Guided by the NIMH research domain criteria (RDoC) framework (4951), we adopted a symptom-oriented dimensional approach to examine how sleep disturbance and sleep-related impairment are related to multiple social domains within a transdiagnostic sample of individuals (N = 90). This sample included individuals with a variety of psychotic disorders (n = 75) along with healthy non-clinical participants (n = 15) to ensure sampling across the full range of sleep problems and social functioning. Social domains spanned self-reported perceptions of social relationships, functioning in the community, and behavioral assessments of social competence. We hypothesized that greater sleep disturbance and sleep-related impairment would be associated with more negative or problematic perceptions of social relationships (i.e., less social support, less companionship, and greater distress), poorer social functioning in the community, smaller social networks, and poorer behavioral ratings of social competency.

Materials and Methods

Participants

Participants were enrolled in a larger ongoing grant-funded project examining social affiliative deficits from an RDoC perspective (National Institutes of Health grant R01MH110462). The mixed sample (N = 90) included clinical (n = 75) and non-clinical community (n = 15) participants. Participants diagnosed with a psychotic disorder (e.g., schizophrenia/schizoaffective disorder, delusional disorder, major depression with psychosis) were recruited from outpatient mental health clinics in the Baltimore and Washington, D.C. metro areas. Demographic and diagnostic characteristics of the study sample are summarized in Table 1. Diagnoses were determined with the Structured Clinical Interview for DSM-5 (SCID-5) (52). The majority of clinical participants were prescribed various forms of antipsychotic medication, including atypical antipsychotics (n = 46, 61%), typical antipsychotics (n = 10; 13%), or a combination of atypical and typical antipsychotics (n = 10; 13%). Other prescribed medications for clinical participants included antidepressants (n = 42, 61%), antianxiety (n = 32, 52%), mood stabilizers (n = 30, 40%), and antiparkinsonian medications (n = 21, 28%). We have previously reported on symptom correlates of sleep problems in this sample (53).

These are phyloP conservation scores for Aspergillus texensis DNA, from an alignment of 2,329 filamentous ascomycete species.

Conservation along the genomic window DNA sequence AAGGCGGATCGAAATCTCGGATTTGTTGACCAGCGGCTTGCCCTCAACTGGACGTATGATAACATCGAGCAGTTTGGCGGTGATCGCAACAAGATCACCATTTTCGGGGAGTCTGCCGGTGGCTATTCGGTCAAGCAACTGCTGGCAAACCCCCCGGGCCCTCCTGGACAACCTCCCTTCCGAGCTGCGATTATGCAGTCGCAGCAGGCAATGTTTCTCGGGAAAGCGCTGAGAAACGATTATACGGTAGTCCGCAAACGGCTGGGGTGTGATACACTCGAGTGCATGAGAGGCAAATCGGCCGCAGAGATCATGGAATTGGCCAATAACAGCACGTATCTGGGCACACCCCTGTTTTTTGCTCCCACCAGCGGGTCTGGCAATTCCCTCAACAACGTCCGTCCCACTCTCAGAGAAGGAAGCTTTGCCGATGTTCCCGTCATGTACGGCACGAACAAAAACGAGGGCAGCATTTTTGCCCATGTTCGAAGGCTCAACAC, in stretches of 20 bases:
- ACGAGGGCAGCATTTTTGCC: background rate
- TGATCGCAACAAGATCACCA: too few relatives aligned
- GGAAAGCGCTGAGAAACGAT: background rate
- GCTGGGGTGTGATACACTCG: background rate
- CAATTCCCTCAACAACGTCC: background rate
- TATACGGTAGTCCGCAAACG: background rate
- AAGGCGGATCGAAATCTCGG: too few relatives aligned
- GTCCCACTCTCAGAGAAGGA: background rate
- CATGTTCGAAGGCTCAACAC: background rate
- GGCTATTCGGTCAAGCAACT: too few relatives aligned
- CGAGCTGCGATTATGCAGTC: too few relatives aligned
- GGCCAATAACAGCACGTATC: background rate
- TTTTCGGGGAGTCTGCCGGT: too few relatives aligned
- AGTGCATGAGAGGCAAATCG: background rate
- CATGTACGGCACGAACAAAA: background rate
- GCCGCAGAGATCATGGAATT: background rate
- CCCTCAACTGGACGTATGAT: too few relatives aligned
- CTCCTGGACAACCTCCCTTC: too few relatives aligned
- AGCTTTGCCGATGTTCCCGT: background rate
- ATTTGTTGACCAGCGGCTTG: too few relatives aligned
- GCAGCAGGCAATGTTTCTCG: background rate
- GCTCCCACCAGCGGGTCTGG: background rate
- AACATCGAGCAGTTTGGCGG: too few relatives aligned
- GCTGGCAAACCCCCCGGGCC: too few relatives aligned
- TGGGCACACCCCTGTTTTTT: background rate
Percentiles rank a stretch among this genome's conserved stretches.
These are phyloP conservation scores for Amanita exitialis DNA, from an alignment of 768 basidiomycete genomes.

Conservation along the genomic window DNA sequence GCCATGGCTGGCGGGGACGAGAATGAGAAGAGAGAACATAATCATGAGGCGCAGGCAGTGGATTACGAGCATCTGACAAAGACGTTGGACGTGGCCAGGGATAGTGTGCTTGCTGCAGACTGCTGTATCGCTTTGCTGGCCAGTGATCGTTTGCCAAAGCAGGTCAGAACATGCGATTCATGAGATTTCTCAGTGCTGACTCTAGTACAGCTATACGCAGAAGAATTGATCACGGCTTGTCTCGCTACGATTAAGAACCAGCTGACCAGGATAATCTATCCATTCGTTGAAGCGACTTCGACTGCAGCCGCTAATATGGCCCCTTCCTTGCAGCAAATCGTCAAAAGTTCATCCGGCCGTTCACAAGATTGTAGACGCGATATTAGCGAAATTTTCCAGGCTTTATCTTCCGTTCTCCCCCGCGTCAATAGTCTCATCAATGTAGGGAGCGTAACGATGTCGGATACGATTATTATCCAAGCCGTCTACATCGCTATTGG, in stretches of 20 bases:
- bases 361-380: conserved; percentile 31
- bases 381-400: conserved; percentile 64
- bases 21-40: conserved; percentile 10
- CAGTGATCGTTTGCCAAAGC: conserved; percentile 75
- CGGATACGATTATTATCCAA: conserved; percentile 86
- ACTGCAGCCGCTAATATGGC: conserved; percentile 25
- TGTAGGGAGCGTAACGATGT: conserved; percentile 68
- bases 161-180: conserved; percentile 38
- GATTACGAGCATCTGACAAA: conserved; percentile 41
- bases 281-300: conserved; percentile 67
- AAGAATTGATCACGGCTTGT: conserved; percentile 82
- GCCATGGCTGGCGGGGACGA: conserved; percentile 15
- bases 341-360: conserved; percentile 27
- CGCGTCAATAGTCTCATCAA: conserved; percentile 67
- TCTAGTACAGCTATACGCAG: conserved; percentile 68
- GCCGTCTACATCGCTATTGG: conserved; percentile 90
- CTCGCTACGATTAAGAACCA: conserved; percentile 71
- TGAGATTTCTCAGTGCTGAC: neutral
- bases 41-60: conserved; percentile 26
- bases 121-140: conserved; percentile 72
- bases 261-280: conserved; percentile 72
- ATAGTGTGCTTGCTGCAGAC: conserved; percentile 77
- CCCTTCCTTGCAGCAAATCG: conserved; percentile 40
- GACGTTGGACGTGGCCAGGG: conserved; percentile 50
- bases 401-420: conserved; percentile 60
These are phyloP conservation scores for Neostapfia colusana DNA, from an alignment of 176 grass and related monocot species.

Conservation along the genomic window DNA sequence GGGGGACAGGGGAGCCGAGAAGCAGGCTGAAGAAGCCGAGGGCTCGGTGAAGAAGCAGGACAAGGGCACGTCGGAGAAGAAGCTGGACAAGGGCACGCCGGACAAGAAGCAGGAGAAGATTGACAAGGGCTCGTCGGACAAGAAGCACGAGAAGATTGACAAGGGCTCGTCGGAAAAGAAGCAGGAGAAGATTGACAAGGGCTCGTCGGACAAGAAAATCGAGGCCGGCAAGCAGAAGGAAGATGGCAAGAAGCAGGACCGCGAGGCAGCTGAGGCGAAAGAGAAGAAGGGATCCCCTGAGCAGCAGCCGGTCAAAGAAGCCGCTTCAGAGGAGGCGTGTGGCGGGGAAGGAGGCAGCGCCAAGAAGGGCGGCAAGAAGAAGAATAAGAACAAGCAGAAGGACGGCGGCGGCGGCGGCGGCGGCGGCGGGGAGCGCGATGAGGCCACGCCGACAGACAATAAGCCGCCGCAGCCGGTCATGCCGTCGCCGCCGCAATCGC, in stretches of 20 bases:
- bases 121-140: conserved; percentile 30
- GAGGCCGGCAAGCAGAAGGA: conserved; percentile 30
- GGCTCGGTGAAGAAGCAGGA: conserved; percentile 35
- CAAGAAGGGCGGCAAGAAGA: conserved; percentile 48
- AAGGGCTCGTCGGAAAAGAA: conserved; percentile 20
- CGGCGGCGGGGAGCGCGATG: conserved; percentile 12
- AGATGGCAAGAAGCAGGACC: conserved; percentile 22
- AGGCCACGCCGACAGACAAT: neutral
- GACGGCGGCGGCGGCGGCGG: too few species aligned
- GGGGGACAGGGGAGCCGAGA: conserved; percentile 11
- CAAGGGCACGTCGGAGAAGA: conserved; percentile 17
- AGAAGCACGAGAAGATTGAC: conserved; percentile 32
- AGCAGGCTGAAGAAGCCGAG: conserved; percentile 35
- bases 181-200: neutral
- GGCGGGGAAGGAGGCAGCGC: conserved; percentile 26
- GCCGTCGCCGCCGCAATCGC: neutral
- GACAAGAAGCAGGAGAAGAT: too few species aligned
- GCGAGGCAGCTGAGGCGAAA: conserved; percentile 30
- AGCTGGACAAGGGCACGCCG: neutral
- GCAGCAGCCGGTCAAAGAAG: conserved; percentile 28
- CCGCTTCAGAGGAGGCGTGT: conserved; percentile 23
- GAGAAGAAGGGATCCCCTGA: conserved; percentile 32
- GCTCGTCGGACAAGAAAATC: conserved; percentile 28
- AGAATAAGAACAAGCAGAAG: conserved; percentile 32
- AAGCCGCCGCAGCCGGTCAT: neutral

TABLE 1
www.frontiersin.org

Table 1 Sample characteristics (N = 90).

Inclusion criteria for clinical participants included (1) aged 18–60, (2) lifetime history of a psychotic disorder, (3) clinical stability (i.e., no inpatient hospitalizations for 3 months before enrollment, no changes in psychoactive medication in the 4 weeks before enrollment) as indicated by approval of clinician and medical record review, and (4) fluent in English. Community participants were recruited via online advertisements, and inclusion criteria included (1) aged 18–60, (2) no current clinical disorder or psychiatric medications, (3) no lifetime history of a psychotic or mood disorder, (4) no avoidant, paranoid, schizotypal, or schizoid personality disorder, and (5) fluent in English. Exclusion criteria for all participants included (1) current substance use disorder, (2) neurological conditions (e.g., epilepsy, multiple sclerosis), (3) evidence of intellectual disability as determined by medical history or cognitive testing, (4) any history of serious head injury, (5) any MRI contraindications (e.g., MRI unsafe metal in body, weight that exceeds the limitations of MRI machine), and (6) unwillingness to be videotaped during study participation.

Assessment of Sleep

Sleep assessments utilized the National Institutes of Health Patient-Reported Outcomes Measurement Information System (PROMIS™) Sleep Disturbance and Sleep-Related Impairment short-form scales (54). The Sleep Disturbance scale includes items such as “I had difficulty falling asleep” and “I had trouble staying asleep”. The Sleep-Related Impairment scale includes items such as “I had a hard time concentrating because of poor sleep” and “I had a hard time getting things done because I was sleepy”. These scales were developed using rigorous item-response theory methods as well as clinical judgement from content experts. The PROMIS™ Sleep Disturbance scale has demonstrated high convergent validity with the Pittsburgh Sleep Quality Index and both the PROMIS™ Sleep Disturbance and Sleep-Related Impairment scales are capable of differentiating healthy individuals from those with clinically diagnosed sleep disorders (54). The PROMIS™ sleep scales have also been shown to be sensitive to treatment effects of positive airway pressure therapy (55). Although not intended to measure symptoms of specific sleep disorders, the PROMIS™ scales do tap sleep quality and sleep dissatisfaction; thus, they are useful in assessing global severity of insomnia (54).

Assessment of Functioning